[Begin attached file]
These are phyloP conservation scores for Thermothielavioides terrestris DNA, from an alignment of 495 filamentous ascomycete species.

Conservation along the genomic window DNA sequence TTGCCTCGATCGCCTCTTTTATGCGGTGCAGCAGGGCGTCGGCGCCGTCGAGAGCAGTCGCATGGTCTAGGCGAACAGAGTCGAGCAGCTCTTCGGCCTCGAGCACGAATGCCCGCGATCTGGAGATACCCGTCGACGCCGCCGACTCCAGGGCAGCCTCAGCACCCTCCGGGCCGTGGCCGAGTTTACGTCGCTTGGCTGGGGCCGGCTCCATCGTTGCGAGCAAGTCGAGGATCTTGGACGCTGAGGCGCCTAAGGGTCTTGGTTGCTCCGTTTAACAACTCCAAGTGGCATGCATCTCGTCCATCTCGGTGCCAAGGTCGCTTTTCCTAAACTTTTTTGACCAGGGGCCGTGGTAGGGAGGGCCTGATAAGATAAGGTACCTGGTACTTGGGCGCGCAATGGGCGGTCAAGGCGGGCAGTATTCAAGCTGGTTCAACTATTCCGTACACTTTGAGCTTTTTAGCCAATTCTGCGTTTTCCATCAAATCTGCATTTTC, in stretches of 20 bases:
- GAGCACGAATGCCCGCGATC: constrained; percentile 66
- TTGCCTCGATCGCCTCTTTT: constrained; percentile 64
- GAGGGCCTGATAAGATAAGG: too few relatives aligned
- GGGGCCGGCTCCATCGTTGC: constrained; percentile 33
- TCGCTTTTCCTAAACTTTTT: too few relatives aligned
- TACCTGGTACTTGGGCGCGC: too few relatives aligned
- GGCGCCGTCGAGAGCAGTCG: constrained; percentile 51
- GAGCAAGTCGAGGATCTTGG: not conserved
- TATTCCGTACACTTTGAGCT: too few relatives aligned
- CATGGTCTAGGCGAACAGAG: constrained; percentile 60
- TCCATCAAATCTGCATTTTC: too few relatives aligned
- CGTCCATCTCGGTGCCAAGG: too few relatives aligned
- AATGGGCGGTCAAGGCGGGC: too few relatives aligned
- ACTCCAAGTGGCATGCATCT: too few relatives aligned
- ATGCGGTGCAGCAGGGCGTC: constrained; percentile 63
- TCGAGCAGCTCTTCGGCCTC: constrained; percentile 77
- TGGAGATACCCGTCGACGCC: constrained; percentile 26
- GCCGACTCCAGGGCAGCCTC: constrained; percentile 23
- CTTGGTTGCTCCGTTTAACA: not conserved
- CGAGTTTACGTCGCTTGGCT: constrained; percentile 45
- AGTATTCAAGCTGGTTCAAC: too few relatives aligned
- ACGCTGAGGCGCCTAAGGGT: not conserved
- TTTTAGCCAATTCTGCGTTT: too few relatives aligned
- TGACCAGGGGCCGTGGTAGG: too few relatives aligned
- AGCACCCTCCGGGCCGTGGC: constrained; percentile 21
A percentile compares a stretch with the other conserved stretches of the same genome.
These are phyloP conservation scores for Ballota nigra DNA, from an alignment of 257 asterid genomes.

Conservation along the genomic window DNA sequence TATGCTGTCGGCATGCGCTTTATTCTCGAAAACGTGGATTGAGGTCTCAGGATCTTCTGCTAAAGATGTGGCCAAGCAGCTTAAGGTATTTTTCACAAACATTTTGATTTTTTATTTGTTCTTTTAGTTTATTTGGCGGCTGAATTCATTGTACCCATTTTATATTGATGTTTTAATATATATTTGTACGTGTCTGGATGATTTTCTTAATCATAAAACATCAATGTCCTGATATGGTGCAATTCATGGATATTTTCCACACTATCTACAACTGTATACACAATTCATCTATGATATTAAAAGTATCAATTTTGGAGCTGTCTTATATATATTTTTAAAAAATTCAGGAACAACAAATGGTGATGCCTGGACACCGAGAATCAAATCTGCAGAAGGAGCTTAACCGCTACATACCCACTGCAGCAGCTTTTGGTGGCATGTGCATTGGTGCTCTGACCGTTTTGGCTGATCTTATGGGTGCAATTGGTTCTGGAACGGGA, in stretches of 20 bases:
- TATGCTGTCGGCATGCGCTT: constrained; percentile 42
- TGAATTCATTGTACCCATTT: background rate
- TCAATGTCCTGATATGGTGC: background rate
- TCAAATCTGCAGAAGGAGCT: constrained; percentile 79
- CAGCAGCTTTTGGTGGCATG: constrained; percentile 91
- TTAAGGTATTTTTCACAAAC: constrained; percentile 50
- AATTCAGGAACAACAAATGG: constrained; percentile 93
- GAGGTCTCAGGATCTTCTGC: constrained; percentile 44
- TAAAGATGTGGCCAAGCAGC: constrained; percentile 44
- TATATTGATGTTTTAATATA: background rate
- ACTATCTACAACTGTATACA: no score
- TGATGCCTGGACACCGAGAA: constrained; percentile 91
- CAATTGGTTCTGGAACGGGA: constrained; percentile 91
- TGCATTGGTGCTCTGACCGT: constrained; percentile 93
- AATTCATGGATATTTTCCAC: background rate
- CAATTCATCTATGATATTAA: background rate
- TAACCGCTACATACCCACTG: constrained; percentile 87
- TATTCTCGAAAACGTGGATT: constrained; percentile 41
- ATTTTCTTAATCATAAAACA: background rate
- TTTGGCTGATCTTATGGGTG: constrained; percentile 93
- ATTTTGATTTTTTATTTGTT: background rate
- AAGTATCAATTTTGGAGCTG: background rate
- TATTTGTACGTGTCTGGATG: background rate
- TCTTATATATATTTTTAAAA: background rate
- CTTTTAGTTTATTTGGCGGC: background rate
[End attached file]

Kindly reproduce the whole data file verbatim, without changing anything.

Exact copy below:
These are phyloP conservation scores for Thermothielavioides terrestris DNA, from an alignment of 495 filamentous ascomycete species.

Conservation along the genomic window DNA sequence TTGCCTCGATCGCCTCTTTTATGCGGTGCAGCAGGGCGTCGGCGCCGTCGAGAGCAGTCGCATGGTCTAGGCGAACAGAGTCGAGCAGCTCTTCGGCCTCGAGCACGAATGCCCGCGATCTGGAGATACCCGTCGACGCCGCCGACTCCAGGGCAGCCTCAGCACCCTCCGGGCCGTGGCCGAGTTTACGTCGCTTGGCTGGGGCCGGCTCCATCGTTGCGAGCAAGTCGAGGATCTTGGACGCTGAGGCGCCTAAGGGTCTTGGTTGCTCCGTTTAACAACTCCAAGTGGCATGCATCTCGTCCATCTCGGTGCCAAGGTCGCTTTTCCTAAACTTTTTTGACCAGGGGCCGTGGTAGGGAGGGCCTGATAAGATAAGGTACCTGGTACTTGGGCGCGCAATGGGCGGTCAAGGCGGGCAGTATTCAAGCTGGTTCAACTATTCCGTACACTTTGAGCTTTTTAGCCAATTCTGCGTTTTCCATCAAATCTGCATTTTC, in stretches of 20 bases:
- GAGCACGAATGCCCGCGATC: constrained; percentile 66
- TTGCCTCGATCGCCTCTTTT: constrained; percentile 64
- GAGGGCCTGATAAGATAAGG: too few relatives aligned
- GGGGCCGGCTCCATCGTTGC: constrained; percentile 33
- TCGCTTTTCCTAAACTTTTT: too few relatives aligned
- TACCTGGTACTTGGGCGCGC: too few relatives aligned
- GGCGCCGTCGAGAGCAGTCG: constrained; percentile 51
- GAGCAAGTCGAGGATCTTGG: not conserved
- TATTCCGTACACTTTGAGCT: too few relatives aligned
- CATGGTCTAGGCGAACAGAG: constrained; percentile 60
- TCCATCAAATCTGCATTTTC: too few relatives aligned
- CGTCCATCTCGGTGCCAAGG: too few relatives aligned
- AATGGGCGGTCAAGGCGGGC: too few relatives aligned
- ACTCCAAGTGGCATGCATCT: too few relatives aligned
- ATGCGGTGCAGCAGGGCGTC: constrained; percentile 63
- TCGAGCAGCTCTTCGGCCTC: constrained; percentile 77
- TGGAGATACCCGTCGACGCC: constrained; percentile 26
- GCCGACTCCAGGGCAGCCTC: constrained; percentile 23
- CTTGGTTGCTCCGTTTAACA: not conserved
- CGAGTTTACGTCGCTTGGCT: constrained; percentile 45
- AGTATTCAAGCTGGTTCAAC: too few relatives aligned
- ACGCTGAGGCGCCTAAGGGT: not conserved
- TTTTAGCCAATTCTGCGTTT: too few relatives aligned
- TGACCAGGGGCCGTGGTAGG: too few relatives aligned
- AGCACCCTCCGGGCCGTGGC: constrained; percentile 21
A percentile compares a stretch with the other conserved stretches of the same genome.
These are phyloP conservation scores for Ballota nigra DNA, from an alignment of 257 asterid genomes.

Conservation along the genomic window DNA sequence TATGCTGTCGGCATGCGCTTTATTCTCGAAAACGTGGATTGAGGTCTCAGGATCTTCTGCTAAAGATGTGGCCAAGCAGCTTAAGGTATTTTTCACAAACATTTTGATTTTTTATTTGTTCTTTTAGTTTATTTGGCGGCTGAATTCATTGTACCCATTTTATATTGATGTTTTAATATATATTTGTACGTGTCTGGATGATTTTCTTAATCATAAAACATCAATGTCCTGATATGGTGCAATTCATGGATATTTTCCACACTATCTACAACTGTATACACAATTCATCTATGATATTAAAAGTATCAATTTTGGAGCTGTCTTATATATATTTTTAAAAAATTCAGGAACAACAAATGGTGATGCCTGGACACCGAGAATCAAATCTGCAGAAGGAGCTTAACCGCTACATACCCACTGCAGCAGCTTTTGGTGGCATGTGCATTGGTGCTCTGACCGTTTTGGCTGATCTTATGGGTGCAATTGGTTCTGGAACGGGA, in stretches of 20 bases:
- TATGCTGTCGGCATGCGCTT: constrained; percentile 42
- TGAATTCATTGTACCCATTT: background rate
- TCAATGTCCTGATATGGTGC: background rate
- TCAAATCTGCAGAAGGAGCT: constrained; percentile 79
- CAGCAGCTTTTGGTGGCATG: constrained; percentile 91
- TTAAGGTATTTTTCACAAAC: constrained; percentile 50
- AATTCAGGAACAACAAATGG: constrained; percentile 93
- GAGGTCTCAGGATCTTCTGC: constrained; percentile 44
- TAAAGATGTGGCCAAGCAGC: constrained; percentile 44
- TATATTGATGTTTTAATATA: background rate
- ACTATCTACAACTGTATACA: no score
- TGATGCCTGGACACCGAGAA: constrained; percentile 91
- CAATTGGTTCTGGAACGGGA: constrained; percentile 91
- TGCATTGGTGCTCTGACCGT: constrained; percentile 93
- AATTCATGGATATTTTCCAC: background rate
- CAATTCATCTATGATATTAA: background rate
- TAACCGCTACATACCCACTG: constrained; percentile 87
- TATTCTCGAAAACGTGGATT: constrained; percentile 41
- ATTTTCTTAATCATAAAACA: background rate
- TTTGGCTGATCTTATGGGTG: constrained; percentile 93
- ATTTTGATTTTTTATTTGTT: background rate
- AAGTATCAATTTTGGAGCTG: background rate
- TATTTGTACGTGTCTGGATG: background rate
- TCTTATATATATTTTTAAAA: background rate
- CTTTTAGTTTATTTGGCGGC: background rate